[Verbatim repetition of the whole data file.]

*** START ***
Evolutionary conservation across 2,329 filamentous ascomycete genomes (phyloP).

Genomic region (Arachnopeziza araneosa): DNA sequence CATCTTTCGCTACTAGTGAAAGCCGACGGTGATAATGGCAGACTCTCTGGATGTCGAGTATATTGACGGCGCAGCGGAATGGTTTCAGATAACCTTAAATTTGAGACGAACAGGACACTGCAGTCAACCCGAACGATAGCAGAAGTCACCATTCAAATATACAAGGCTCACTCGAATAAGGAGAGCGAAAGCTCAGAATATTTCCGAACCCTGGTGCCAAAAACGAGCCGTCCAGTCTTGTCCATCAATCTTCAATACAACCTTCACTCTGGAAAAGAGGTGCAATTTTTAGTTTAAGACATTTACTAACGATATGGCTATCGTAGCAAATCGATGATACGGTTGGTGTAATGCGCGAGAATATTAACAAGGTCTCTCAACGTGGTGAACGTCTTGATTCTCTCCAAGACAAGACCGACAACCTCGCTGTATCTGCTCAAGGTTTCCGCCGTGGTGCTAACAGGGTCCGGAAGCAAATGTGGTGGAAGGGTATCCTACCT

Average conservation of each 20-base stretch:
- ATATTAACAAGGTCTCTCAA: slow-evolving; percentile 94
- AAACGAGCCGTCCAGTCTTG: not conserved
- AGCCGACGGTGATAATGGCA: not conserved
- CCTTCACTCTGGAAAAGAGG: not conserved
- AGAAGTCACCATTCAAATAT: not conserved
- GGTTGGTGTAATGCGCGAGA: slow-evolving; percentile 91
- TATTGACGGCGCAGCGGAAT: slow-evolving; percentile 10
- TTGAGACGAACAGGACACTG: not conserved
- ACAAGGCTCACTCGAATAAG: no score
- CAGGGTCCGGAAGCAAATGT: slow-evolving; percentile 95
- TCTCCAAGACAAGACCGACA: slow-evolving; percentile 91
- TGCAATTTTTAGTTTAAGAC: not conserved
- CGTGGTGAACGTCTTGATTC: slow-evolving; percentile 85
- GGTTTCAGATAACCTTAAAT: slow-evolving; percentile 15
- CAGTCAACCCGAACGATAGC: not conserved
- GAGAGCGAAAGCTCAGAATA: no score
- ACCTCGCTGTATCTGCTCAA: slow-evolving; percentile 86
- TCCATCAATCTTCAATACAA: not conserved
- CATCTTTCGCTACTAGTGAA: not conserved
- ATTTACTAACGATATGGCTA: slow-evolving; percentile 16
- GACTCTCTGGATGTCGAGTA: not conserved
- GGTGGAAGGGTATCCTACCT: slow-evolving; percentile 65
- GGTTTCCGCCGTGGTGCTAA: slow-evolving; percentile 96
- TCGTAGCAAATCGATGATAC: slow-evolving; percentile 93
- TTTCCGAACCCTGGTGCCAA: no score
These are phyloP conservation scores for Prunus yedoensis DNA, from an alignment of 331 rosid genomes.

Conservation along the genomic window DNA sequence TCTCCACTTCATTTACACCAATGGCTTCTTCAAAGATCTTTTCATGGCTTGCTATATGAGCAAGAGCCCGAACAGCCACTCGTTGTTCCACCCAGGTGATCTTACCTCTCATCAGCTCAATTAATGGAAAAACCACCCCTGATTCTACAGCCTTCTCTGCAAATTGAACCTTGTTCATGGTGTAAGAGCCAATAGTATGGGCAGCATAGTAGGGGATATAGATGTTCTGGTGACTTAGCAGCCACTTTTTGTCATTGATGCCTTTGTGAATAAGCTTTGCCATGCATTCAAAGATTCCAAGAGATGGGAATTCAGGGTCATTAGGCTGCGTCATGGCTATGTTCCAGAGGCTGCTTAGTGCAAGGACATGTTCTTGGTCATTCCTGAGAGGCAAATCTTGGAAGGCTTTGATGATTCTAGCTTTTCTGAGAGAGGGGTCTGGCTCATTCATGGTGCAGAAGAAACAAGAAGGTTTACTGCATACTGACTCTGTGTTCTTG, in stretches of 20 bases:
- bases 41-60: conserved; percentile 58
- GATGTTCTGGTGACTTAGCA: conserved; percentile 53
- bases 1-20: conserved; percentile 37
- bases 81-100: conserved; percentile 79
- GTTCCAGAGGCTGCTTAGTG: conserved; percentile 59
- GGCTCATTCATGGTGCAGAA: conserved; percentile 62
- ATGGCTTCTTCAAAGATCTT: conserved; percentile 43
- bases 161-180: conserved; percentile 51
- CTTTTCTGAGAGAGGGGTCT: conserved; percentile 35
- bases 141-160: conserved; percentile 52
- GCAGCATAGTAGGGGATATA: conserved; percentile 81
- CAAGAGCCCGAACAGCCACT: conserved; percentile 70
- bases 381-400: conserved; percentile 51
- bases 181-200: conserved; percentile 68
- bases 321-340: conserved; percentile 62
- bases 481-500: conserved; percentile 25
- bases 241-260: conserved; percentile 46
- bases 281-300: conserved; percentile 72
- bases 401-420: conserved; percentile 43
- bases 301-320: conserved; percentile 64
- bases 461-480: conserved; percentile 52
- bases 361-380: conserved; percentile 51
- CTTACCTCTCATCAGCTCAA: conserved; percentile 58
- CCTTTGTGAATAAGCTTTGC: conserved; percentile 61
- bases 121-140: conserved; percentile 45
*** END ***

Evolutionary conservation across 2,329 filamentous ascomycete genomes (phyloP).

Genomic region (Arachnopeziza araneosa): DNA sequence CATCTTTCGCTACTAGTGAAAGCCGACGGTGATAATGGCAGACTCTCTGGATGTCGAGTATATTGACGGCGCAGCGGAATGGTTTCAGATAACCTTAAATTTGAGACGAACAGGACACTGCAGTCAACCCGAACGATAGCAGAAGTCACCATTCAAATATACAAGGCTCACTCGAATAAGGAGAGCGAAAGCTCAGAATATTTCCGAACCCTGGTGCCAAAAACGAGCCGTCCAGTCTTGTCCATCAATCTTCAATACAACCTTCACTCTGGAAAAGAGGTGCAATTTTTAGTTTAAGACATTTACTAACGATATGGCTATCGTAGCAAATCGATGATACGGTTGGTGTAATGCGCGAGAATATTAACAAGGTCTCTCAACGTGGTGAACGTCTTGATTCTCTCCAAGACAAGACCGACAACCTCGCTGTATCTGCTCAAGGTTTCCGCCGTGGTGCTAACAGGGTCCGGAAGCAAATGTGGTGGAAGGGTATCCTACCT

Average conservation of each 20-base stretch:
- ATATTAACAAGGTCTCTCAA: slow-evolving; percentile 94
- AAACGAGCCGTCCAGTCTTG: not conserved
- AGCCGACGGTGATAATGGCA: not conserved
- CCTTCACTCTGGAAAAGAGG: not conserved
- AGAAGTCACCATTCAAATAT: not conserved
- GGTTGGTGTAATGCGCGAGA: slow-evolving; percentile 91
- TATTGACGGCGCAGCGGAAT: slow-evolving; percentile 10
- TTGAGACGAACAGGACACTG: not conserved
- ACAAGGCTCACTCGAATAAG: no score
- CAGGGTCCGGAAGCAAATGT: slow-evolving; percentile 95
- TCTCCAAGACAAGACCGACA: slow-evolving; percentile 91
- TGCAATTTTTAGTTTAAGAC: not conserved
- CGTGGTGAACGTCTTGATTC: slow-evolving; percentile 85
- GGTTTCAGATAACCTTAAAT: slow-evolving; percentile 15
- CAGTCAACCCGAACGATAGC: not conserved
- GAGAGCGAAAGCTCAGAATA: no score
- ACCTCGCTGTATCTGCTCAA: slow-evolving; percentile 86
- TCCATCAATCTTCAATACAA: not conserved
- CATCTTTCGCTACTAGTGAA: not conserved
- ATTTACTAACGATATGGCTA: slow-evolving; percentile 16
- GACTCTCTGGATGTCGAGTA: not conserved
- GGTGGAAGGGTATCCTACCT: slow-evolving; percentile 65
- GGTTTCCGCCGTGGTGCTAA: slow-evolving; percentile 96
- TCGTAGCAAATCGATGATAC: slow-evolving; percentile 93
- TTTCCGAACCCTGGTGCCAA: no score
These are phyloP conservation scores for Prunus yedoensis DNA, from an alignment of 331 rosid genomes.

Conservation along the genomic window DNA sequence TCTCCACTTCATTTACACCAATGGCTTCTTCAAAGATCTTTTCATGGCTTGCTATATGAGCAAGAGCCCGAACAGCCACTCGTTGTTCCACCCAGGTGATCTTACCTCTCATCAGCTCAATTAATGGAAAAACCACCCCTGATTCTACAGCCTTCTCTGCAAATTGAACCTTGTTCATGGTGTAAGAGCCAATAGTATGGGCAGCATAGTAGGGGATATAGATGTTCTGGTGACTTAGCAGCCACTTTTTGTCATTGATGCCTTTGTGAATAAGCTTTGCCATGCATTCAAAGATTCCAAGAGATGGGAATTCAGGGTCATTAGGCTGCGTCATGGCTATGTTCCAGAGGCTGCTTAGTGCAAGGACATGTTCTTGGTCATTCCTGAGAGGCAAATCTTGGAAGGCTTTGATGATTCTAGCTTTTCTGAGAGAGGGGTCTGGCTCATTCATGGTGCAGAAGAAACAAGAAGGTTTACTGCATACTGACTCTGTGTTCTTG, in stretches of 20 bases:
- bases 41-60: conserved; percentile 58
- GATGTTCTGGTGACTTAGCA: conserved; percentile 53
- bases 1-20: conserved; percentile 37
- bases 81-100: conserved; percentile 79
- GTTCCAGAGGCTGCTTAGTG: conserved; percentile 59
- GGCTCATTCATGGTGCAGAA: conserved; percentile 62
- ATGGCTTCTTCAAAGATCTT: conserved; percentile 43
- bases 161-180: conserved; percentile 51
- CTTTTCTGAGAGAGGGGTCT: conserved; percentile 35
- bases 141-160: conserved; percentile 52
- GCAGCATAGTAGGGGATATA: conserved; percentile 81
- CAAGAGCCCGAACAGCCACT: conserved; percentile 70
- bases 381-400: conserved; percentile 51
- bases 181-200: conserved; percentile 68
- bases 321-340: conserved; percentile 62
- bases 481-500: conserved; percentile 25
- bases 241-260: conserved; percentile 46
- bases 281-300: conserved; percentile 72
- bases 401-420: conserved; percentile 43
- bases 301-320: conserved; percentile 64
- bases 461-480: conserved; percentile 52
- bases 361-380: conserved; percentile 51
- CTTACCTCTCATCAGCTCAA: conserved; percentile 58
- CCTTTGTGAATAAGCTTTGC: conserved; percentile 61
- bases 121-140: conserved; percentile 45